Hereinafter each component is described further in detail. First, a constitution of the power supply control circuit 2 will be described. The power supply control circuit 2 includes a key input portion 3, a timer 4, a communication portion 5, a built-in oscillator 6, an operation portion 7, and a power supply control portion 8. A switching signal (hereinafter referred to as a door lock signal or a door unlock signal) of a door of a vehicle is input to the key input portion 3 through a key from user.

The communication portion 5 stores ID which is given to the control target circuit 60 which is connecting to the communication portion 5. The communication portion 5 sends the door unlock signal to the door lock control circuit 30. When a receiver (Rx) of the communication portion 5 receives a power supply ON signal which turns on the power supply, the receiver further receives ID of the control target circuit 60. When the receiver receives a power supply OFF signal which turns off the power supply, the receiver further receives ID of the control target circuit 60 and a time which is a next starting time of the control target circuit 60. When the receiver receives the power supply OFF signal or the power supply ON signal, the receiver selects a signal (for example, the power supply OFF signal for the control target circuit) which controls the behavior of the control target circuit 60 whose ID corresponds to the received ID from among the IDs of the control target circuit 60 which is stored in the communication portion 5 and sends the selected signal to the power supply control portion 8. The communication portion also sends next starting time of the control target circuit 60 which is received and the ID of the control target circuit 60 to the timer 4.

The timer 4 includes a clock and a built-in buffer (not shown) as a memory. The built-in buffer stores the next starting time of the control target circuit 60 received by the communication portion 5 and the ID of the control target circuit 60. When the clock receives the next starting time of the control target circuit 60, the clock counts an elapsed time since the next starting time is received. Then the timer 4 sends the time counted by the clock, the next starting time of the control target circuit 60 stored by the built-in buffer, and the ID to the operation portion 7.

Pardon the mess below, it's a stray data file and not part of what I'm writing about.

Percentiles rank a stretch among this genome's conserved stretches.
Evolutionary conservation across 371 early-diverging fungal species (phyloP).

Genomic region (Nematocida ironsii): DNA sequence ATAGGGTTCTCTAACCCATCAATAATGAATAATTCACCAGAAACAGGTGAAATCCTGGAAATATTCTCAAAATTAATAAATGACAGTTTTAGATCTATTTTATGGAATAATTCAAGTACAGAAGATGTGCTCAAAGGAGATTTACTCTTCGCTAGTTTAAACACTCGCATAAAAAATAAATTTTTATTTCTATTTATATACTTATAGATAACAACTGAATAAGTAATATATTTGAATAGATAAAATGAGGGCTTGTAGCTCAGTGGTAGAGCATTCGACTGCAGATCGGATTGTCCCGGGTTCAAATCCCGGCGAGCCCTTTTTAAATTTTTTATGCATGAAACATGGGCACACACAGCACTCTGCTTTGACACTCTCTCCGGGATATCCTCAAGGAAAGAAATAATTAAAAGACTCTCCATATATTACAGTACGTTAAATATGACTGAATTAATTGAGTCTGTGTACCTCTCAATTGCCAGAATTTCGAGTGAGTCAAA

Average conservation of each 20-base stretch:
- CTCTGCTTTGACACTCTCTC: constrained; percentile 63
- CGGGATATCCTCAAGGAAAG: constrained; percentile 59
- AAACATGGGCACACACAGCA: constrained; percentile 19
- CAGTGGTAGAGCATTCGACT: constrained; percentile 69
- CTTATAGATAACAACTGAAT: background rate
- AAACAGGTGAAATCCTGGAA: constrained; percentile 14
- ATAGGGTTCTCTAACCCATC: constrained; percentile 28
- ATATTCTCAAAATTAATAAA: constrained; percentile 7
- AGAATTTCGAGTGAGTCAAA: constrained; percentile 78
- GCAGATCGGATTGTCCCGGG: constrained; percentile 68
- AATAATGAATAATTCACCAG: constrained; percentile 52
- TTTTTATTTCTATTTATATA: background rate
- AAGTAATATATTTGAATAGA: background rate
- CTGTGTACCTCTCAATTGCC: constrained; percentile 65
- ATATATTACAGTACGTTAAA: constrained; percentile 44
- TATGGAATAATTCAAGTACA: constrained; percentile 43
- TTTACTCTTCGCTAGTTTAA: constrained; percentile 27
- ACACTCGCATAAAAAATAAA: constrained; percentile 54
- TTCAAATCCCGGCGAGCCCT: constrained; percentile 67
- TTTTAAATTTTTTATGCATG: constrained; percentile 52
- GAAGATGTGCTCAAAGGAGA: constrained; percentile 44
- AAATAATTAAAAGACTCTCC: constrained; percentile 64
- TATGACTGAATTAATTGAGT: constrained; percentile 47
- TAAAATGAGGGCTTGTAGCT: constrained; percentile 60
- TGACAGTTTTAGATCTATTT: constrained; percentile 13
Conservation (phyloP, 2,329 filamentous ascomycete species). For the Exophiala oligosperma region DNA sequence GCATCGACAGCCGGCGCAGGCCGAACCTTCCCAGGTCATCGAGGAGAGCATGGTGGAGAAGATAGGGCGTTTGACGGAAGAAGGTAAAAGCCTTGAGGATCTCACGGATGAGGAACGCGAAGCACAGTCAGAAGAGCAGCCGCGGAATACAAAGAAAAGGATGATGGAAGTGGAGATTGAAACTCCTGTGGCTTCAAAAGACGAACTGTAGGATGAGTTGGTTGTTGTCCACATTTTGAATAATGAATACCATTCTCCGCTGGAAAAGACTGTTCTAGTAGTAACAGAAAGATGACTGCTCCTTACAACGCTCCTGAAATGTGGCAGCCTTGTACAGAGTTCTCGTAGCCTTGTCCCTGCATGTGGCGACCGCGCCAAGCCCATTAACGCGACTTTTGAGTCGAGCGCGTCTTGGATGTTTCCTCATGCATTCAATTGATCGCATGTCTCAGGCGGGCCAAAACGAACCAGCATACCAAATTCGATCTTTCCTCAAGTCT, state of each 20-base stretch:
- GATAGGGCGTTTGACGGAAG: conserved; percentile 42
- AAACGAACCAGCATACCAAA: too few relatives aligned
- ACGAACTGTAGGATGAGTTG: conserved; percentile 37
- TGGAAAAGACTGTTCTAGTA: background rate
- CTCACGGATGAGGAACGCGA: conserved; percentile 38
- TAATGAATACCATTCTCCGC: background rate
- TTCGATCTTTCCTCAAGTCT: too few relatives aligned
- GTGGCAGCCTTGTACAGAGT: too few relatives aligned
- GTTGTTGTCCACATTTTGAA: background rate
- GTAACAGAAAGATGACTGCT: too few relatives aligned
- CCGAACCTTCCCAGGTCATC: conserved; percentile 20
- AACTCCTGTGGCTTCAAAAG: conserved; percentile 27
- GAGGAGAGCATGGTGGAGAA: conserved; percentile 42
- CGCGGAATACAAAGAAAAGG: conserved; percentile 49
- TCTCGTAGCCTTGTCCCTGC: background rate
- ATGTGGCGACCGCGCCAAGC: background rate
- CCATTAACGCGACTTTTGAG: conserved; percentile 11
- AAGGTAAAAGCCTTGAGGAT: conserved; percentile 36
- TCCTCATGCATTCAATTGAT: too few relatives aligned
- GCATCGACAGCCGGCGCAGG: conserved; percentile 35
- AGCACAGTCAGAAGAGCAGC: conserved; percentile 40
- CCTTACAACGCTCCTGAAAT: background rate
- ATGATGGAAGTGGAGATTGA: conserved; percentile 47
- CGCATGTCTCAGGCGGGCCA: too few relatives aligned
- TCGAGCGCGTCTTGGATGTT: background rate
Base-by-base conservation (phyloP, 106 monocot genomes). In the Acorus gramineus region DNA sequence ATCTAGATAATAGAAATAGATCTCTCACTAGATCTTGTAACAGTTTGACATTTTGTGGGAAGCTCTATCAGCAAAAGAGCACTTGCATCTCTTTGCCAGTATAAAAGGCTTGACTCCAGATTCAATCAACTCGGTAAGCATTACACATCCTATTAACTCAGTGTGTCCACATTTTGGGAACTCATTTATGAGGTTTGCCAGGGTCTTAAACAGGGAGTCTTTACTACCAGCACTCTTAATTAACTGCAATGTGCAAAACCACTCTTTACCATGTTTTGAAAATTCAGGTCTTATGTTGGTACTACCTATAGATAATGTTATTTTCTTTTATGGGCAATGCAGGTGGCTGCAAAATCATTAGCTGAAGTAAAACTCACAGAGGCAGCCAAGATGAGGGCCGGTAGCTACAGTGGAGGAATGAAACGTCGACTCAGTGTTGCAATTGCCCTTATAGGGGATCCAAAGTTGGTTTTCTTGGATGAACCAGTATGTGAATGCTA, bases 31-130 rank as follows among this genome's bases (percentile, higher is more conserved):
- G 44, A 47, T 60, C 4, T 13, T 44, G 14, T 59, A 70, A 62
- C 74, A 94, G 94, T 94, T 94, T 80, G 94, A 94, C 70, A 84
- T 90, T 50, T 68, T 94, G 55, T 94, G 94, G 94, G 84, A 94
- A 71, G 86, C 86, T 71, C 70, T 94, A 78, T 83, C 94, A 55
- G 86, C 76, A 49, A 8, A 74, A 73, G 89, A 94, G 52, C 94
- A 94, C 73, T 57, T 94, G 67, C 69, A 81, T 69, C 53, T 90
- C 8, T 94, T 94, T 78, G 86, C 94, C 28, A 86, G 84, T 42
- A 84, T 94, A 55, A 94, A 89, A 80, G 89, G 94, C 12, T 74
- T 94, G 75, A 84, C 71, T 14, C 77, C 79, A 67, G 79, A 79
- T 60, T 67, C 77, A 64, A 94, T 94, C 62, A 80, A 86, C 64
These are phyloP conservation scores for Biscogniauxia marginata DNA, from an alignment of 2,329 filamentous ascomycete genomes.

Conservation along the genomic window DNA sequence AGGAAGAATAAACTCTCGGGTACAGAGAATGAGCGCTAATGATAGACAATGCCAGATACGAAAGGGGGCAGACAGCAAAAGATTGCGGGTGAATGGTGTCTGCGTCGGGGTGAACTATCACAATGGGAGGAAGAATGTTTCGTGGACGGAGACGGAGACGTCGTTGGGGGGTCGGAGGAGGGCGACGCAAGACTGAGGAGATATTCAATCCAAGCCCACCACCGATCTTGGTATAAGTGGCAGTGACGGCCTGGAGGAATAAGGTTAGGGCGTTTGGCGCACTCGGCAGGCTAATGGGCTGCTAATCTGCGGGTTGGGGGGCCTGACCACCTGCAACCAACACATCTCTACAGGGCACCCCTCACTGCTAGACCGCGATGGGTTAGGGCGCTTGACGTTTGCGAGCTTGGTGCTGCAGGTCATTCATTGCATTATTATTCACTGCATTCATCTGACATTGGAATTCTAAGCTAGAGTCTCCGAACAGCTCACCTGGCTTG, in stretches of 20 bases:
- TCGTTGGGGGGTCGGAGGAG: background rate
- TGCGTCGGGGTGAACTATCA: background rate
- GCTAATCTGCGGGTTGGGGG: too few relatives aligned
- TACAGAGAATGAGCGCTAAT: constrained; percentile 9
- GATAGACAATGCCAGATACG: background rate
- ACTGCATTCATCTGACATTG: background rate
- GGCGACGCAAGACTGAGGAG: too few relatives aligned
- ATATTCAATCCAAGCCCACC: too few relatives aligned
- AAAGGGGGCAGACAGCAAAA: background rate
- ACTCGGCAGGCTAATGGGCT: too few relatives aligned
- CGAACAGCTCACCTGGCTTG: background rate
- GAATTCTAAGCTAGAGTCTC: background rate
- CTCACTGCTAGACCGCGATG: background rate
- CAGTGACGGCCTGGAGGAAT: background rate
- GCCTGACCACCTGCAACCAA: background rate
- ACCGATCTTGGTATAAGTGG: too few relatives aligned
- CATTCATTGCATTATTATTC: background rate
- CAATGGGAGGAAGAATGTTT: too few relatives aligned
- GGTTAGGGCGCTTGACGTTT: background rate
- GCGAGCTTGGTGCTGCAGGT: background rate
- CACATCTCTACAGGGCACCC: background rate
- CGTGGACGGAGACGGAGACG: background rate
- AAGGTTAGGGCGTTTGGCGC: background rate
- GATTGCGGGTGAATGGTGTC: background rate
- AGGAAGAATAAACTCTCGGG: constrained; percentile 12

The operation portion 7 receives the ID of the control target circuit 60 and the next starting time of the control target circuit 60 from the built-in buffer of the timer 4 and the time counted by the clock from the clock of the timer 4. Then the operation portion 7 determines whether the time counted by the clock of timer 4 corresponds to the time stored in the built-in buffer of the timer 4. If both time lengths correspond to each other, the ID of the control target circuit 60 which is to be started and the power supply ON signal are sent to the power supply control portion 8 in order to turn on the power supply of the control target circuit 60 which is to be started.

The power supply control portion 8 receives the ID of the control target circuit 60 which is to be started and the power supply ON signal from the operation portion 7. Then the power supply control portion 8 sends the power supply ON signal in order to turn on the power supply of the control target circuit 60 which is to be started. The power supply control portion 8 receives the signal such as the power supply OFF signal which is sent to the control target circuit 60 which is requested to turn off the power supply. The power supply control portion 8 sends the power supply OFF signal to the control target circuit 60 which is requested to turn off the power supply. The built-in oscillator 6 supplies a clock to the timer 4 and the communication portion 5 of the power supply control circuit 2.